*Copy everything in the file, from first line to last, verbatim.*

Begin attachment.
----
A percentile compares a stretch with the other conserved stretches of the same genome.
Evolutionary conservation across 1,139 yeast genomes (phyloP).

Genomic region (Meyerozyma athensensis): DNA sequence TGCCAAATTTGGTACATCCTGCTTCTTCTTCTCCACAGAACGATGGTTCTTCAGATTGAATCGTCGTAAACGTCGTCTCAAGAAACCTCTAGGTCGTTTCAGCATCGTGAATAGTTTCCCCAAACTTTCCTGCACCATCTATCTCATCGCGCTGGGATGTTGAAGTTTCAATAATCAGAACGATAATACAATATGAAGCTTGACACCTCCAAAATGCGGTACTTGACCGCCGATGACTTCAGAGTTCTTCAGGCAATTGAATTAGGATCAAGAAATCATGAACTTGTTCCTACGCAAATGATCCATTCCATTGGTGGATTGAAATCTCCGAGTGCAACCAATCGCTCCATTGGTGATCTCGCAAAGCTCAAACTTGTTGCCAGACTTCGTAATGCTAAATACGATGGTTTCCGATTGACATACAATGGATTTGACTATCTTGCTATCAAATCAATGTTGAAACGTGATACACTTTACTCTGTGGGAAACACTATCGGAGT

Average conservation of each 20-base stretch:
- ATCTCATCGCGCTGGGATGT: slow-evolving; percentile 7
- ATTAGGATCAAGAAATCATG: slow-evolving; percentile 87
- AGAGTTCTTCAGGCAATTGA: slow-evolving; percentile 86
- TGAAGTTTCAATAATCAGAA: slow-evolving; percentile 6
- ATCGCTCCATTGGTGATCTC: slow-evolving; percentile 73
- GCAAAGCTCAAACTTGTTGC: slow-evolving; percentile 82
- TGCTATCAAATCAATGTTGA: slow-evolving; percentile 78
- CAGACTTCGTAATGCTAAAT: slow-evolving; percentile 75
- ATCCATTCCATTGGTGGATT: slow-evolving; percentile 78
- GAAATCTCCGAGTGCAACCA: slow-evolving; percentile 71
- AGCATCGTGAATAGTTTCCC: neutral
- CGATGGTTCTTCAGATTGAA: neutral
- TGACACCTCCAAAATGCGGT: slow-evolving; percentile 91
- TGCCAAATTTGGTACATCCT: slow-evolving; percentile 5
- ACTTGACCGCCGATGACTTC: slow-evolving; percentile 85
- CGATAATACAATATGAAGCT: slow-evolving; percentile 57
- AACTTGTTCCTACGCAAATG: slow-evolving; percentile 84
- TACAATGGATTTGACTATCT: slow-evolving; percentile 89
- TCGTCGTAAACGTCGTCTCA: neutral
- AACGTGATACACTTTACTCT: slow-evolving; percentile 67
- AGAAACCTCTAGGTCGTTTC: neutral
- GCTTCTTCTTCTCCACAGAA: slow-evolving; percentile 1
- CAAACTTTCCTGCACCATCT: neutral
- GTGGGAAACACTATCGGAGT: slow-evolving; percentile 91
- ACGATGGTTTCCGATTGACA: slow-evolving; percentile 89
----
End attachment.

A percentile compares a stretch with the other conserved stretches of the same genome.
Evolutionary conservation across 1,139 yeast genomes (phyloP).

Genomic region (Meyerozyma athensensis): DNA sequence TGCCAAATTTGGTACATCCTGCTTCTTCTTCTCCACAGAACGATGGTTCTTCAGATTGAATCGTCGTAAACGTCGTCTCAAGAAACCTCTAGGTCGTTTCAGCATCGTGAATAGTTTCCCCAAACTTTCCTGCACCATCTATCTCATCGCGCTGGGATGTTGAAGTTTCAATAATCAGAACGATAATACAATATGAAGCTTGACACCTCCAAAATGCGGTACTTGACCGCCGATGACTTCAGAGTTCTTCAGGCAATTGAATTAGGATCAAGAAATCATGAACTTGTTCCTACGCAAATGATCCATTCCATTGGTGGATTGAAATCTCCGAGTGCAACCAATCGCTCCATTGGTGATCTCGCAAAGCTCAAACTTGTTGCCAGACTTCGTAATGCTAAATACGATGGTTTCCGATTGACATACAATGGATTTGACTATCTTGCTATCAAATCAATGTTGAAACGTGATACACTTTACTCTGTGGGAAACACTATCGGAGT

Average conservation of each 20-base stretch:
- ATCTCATCGCGCTGGGATGT: slow-evolving; percentile 7
- ATTAGGATCAAGAAATCATG: slow-evolving; percentile 87
- AGAGTTCTTCAGGCAATTGA: slow-evolving; percentile 86
- TGAAGTTTCAATAATCAGAA: slow-evolving; percentile 6
- ATCGCTCCATTGGTGATCTC: slow-evolving; percentile 73
- GCAAAGCTCAAACTTGTTGC: slow-evolving; percentile 82
- TGCTATCAAATCAATGTTGA: slow-evolving; percentile 78
- CAGACTTCGTAATGCTAAAT: slow-evolving; percentile 75
- ATCCATTCCATTGGTGGATT: slow-evolving; percentile 78
- GAAATCTCCGAGTGCAACCA: slow-evolving; percentile 71
- AGCATCGTGAATAGTTTCCC: neutral
- CGATGGTTCTTCAGATTGAA: neutral
- TGACACCTCCAAAATGCGGT: slow-evolving; percentile 91
- TGCCAAATTTGGTACATCCT: slow-evolving; percentile 5
- ACTTGACCGCCGATGACTTC: slow-evolving; percentile 85
- CGATAATACAATATGAAGCT: slow-evolving; percentile 57
- AACTTGTTCCTACGCAAATG: slow-evolving; percentile 84
- TACAATGGATTTGACTATCT: slow-evolving; percentile 89
- TCGTCGTAAACGTCGTCTCA: neutral
- AACGTGATACACTTTACTCT: slow-evolving; percentile 67
- AGAAACCTCTAGGTCGTTTC: neutral
- GCTTCTTCTTCTCCACAGAA: slow-evolving; percentile 1
- CAAACTTTCCTGCACCATCT: neutral
- GTGGGAAACACTATCGGAGT: slow-evolving; percentile 91
- ACGATGGTTTCCGATTGACA: slow-evolving; percentile 89